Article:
Category: Military

Douglas B-23 bomber takes off


Image from the National Museum of the United States Air Force, Dayton, Ohio via .

“The lead-up to World War 2 for the United States saw a period of constant progression for its bomber force…  [The B-23] prototype went airborne for the first time on July 27th, 1939 – just months ahead of the official start of World War 2 in Europe (September 1st). Serial production was begun that same month and ended in September of 1940 with all 38 aircraft completed.

“By the time of the American entry into the war [in 1941], the B-23 had already met its performance match as newer, better medium types were taken into USAAC service. As such, the B-23 was never seen as an active combat performer during the war but instead relegated for service use as a trainer, stateside maritime patrol, and transport.”

Excerpt from .

“The maiden flight of the B-23 took place from Clover Field at Santa Monica on July 27, 1939. After being evaluated by the Materiel Division at Wright Field in Ohio, the B-23 entered service with the 89th Reconnaissance Squadron based at March Field in California.”

Excerpt from .

Armistice Day


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Armistice Day became a U.S. public holiday in 1939

“…It was on the 11th of November, 1918 that the Germans signed the Armistice to mark the end of the First World War , and therefore, the day became known as Armistice Day.

“U.S. President Woodrow Wilson first announced the Armistice Day in the year 1919. Subsequently, in 1926, the Congress of the United States passed a resolution to request the President to observe Armistice Day on the 11th of November with US flag celebrations. However, it was not until 1939 that [the] public holiday was declared on Armistice Day. An act that was approved in May, 1938 made November 11th of every year a legal holiday. ”

Excerpt from .

Later, the holiday name was changed to Veterans’ Day.

Fort Tejon


Image: 1941 map from .

“Fort Tejon was established on August 10, 1854 at a point in the Tejon Pass where the Coast Range meets the Sierra Nevada and about three miles north from the present Lebec Station…  It continued to be occupied until June 15, 1861 when its regular garrison was removed for transfer to the east. It was reoccupied by California Volunteers from August 17, 1863 to September 11, 1864, when, with the final removal of the Native Americans from Tejon Pass to the Tule River Reserve, it was abandoned…  The military reservation and its 25 structures then became a part of the Rancho Tejon, a Mexican Land Grant, purchased by Lieutenant Beale, who eventually increased his holdings to nearly 200,000 acres. Part of Fort Tejon’s site is now a State Historical Monument under the California Beaches and Parks System. It was deeded to the State in 1939 by Rancho Tejon.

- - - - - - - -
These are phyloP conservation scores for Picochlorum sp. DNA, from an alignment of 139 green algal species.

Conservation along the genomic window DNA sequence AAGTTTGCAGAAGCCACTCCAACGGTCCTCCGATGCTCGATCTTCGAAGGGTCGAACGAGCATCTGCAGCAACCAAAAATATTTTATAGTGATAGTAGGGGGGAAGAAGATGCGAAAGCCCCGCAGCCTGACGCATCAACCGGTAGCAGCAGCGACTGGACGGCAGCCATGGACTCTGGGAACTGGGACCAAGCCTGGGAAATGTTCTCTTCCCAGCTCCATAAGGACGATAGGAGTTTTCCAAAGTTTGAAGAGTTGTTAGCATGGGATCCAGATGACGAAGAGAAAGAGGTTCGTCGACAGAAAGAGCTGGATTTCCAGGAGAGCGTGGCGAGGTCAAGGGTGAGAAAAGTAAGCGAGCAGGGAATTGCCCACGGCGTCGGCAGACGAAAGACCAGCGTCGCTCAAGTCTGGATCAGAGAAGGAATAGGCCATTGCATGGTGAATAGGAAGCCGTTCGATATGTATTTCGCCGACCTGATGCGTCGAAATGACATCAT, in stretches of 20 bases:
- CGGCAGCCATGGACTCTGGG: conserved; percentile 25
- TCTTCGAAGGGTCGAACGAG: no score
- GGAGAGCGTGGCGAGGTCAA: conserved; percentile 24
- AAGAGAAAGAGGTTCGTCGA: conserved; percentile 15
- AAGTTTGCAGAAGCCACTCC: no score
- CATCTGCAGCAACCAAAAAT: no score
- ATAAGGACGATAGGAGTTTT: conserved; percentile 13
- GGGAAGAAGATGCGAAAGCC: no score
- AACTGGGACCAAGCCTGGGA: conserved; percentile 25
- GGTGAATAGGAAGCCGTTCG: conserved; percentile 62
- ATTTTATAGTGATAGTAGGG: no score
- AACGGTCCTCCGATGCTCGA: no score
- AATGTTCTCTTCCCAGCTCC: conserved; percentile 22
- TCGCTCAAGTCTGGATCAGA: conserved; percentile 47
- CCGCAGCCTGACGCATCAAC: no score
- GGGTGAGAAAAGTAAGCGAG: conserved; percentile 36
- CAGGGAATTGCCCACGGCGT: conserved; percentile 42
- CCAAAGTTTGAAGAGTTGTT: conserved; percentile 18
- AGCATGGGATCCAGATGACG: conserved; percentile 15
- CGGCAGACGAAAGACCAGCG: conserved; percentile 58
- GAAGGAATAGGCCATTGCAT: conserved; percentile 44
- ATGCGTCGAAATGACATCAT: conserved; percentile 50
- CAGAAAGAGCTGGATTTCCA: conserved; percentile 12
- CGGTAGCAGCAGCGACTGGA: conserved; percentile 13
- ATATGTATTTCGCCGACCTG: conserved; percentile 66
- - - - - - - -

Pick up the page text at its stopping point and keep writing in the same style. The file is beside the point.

The Mythical Fort Tejon “Camel Corps”
“George Stammerjohn, State Historian II, California Department of Parks and Recreation

“At Fort Tejon, camels were NOT an essential element of the Fort’s history. Camels were at the Fort for only 5-1/2 months, from Nov. 17, 1859 to mid April 1860. The camels were never used by the soldiers at Fort Tejon. They were government property and were kept here only a short time during the winter of 1859/60 before being moved to the Los Angeles Quartermaster Depot on their way to Benicia where they were auctioned off at a loss to the Government in 1864.”

Excerpts from .


“A traffic engineer of the [California] Division of Highways gives the information that 1,750,000 automobiles passed over this route [at Fort Tejon] in 1939…

Excerpt from . Read about the old adobes on the site at the link.